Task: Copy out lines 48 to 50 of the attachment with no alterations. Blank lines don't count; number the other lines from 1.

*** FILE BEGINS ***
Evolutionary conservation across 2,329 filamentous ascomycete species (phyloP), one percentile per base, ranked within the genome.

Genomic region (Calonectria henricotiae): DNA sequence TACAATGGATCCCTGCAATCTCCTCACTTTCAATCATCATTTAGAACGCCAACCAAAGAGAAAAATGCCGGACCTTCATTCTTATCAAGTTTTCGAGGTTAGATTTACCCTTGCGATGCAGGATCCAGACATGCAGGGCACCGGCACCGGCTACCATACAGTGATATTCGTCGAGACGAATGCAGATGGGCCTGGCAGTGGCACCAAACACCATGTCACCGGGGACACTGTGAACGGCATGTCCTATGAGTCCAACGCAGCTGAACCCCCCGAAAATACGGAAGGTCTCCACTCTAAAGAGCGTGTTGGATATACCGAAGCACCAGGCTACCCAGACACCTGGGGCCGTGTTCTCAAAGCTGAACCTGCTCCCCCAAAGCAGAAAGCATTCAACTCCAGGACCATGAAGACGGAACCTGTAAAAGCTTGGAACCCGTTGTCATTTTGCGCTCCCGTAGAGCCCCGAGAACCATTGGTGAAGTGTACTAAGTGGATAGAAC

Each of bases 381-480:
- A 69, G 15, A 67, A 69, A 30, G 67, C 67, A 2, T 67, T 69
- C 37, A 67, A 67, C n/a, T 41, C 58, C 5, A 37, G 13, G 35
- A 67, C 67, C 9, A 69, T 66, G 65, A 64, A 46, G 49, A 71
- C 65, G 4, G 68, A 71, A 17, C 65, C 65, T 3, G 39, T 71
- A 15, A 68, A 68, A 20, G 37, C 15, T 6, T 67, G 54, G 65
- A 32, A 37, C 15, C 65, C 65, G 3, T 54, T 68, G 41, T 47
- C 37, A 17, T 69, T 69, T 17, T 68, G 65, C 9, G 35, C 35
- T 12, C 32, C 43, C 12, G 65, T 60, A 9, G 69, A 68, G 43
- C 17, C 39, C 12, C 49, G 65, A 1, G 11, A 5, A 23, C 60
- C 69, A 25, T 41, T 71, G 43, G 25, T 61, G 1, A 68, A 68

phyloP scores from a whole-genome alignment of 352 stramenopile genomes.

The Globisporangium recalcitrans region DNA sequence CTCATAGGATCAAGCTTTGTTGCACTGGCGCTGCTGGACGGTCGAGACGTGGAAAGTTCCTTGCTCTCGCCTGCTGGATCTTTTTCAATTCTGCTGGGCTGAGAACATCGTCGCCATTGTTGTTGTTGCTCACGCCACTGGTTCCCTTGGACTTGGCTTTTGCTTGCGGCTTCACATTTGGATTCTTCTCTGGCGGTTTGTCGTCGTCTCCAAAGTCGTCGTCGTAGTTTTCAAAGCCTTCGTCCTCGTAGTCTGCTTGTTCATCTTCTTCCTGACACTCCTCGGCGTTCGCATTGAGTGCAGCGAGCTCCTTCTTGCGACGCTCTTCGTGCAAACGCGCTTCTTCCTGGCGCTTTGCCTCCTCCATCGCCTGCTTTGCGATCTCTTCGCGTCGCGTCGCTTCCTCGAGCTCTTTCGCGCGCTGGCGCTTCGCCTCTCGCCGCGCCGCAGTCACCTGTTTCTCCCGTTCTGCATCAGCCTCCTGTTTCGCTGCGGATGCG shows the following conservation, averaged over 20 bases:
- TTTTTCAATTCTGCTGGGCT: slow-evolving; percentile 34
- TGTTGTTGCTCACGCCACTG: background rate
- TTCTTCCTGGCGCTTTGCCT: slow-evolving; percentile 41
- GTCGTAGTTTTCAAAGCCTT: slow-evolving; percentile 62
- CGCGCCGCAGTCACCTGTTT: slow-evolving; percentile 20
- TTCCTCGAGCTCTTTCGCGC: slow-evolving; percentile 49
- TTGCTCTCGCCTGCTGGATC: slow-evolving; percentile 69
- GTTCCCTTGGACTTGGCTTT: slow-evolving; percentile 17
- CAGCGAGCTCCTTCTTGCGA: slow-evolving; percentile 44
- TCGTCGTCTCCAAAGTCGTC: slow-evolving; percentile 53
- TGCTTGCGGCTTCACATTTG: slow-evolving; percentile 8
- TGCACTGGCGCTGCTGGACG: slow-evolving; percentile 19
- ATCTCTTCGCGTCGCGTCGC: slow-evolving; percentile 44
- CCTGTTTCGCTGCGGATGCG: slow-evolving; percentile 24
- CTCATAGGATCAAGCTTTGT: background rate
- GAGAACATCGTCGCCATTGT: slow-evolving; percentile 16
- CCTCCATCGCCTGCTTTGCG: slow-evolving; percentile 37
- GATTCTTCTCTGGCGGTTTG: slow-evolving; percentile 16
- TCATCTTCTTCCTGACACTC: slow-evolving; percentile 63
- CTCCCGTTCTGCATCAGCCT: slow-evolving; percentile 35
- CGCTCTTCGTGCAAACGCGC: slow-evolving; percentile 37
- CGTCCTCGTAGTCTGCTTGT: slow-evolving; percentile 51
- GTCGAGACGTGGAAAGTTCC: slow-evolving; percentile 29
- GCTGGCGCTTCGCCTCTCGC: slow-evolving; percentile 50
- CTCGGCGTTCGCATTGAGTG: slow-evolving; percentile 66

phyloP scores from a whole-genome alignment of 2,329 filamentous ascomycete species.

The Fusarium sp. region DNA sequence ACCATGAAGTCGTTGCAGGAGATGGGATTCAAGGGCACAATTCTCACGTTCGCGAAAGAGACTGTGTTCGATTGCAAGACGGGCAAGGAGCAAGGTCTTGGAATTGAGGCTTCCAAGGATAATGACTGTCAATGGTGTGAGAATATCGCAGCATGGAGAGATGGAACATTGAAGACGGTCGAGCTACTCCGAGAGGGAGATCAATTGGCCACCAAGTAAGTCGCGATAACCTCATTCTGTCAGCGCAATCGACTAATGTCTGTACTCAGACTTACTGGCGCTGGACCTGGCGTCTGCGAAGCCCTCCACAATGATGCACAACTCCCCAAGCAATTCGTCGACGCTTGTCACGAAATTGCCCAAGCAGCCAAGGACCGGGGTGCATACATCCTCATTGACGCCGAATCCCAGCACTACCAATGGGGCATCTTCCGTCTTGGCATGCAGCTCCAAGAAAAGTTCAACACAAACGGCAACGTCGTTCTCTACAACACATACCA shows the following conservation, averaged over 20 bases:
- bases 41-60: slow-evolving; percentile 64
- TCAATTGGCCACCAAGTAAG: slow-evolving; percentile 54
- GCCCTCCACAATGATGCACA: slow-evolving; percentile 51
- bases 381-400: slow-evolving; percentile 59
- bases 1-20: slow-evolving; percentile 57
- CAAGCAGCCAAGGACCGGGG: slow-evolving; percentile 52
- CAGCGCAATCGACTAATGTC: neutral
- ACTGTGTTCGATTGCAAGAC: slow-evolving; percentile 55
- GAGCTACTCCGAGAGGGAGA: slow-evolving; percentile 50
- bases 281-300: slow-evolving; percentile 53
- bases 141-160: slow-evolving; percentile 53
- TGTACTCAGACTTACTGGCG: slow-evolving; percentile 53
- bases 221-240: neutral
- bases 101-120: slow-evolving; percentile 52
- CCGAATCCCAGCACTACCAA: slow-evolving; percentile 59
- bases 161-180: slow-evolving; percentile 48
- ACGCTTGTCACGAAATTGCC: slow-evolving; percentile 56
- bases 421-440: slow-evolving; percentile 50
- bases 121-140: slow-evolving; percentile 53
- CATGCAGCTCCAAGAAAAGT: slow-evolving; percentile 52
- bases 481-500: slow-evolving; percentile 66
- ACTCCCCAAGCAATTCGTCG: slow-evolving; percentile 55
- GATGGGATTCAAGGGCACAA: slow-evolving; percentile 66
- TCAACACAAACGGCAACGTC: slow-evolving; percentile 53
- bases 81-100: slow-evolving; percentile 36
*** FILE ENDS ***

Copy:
- CAAGCAGCCAAGGACCGGGG: slow-evolving; percentile 52
- CAGCGCAATCGACTAATGTC: neutral
- ACTGTGTTCGATTGCAAGAC: slow-evolving; percentile 55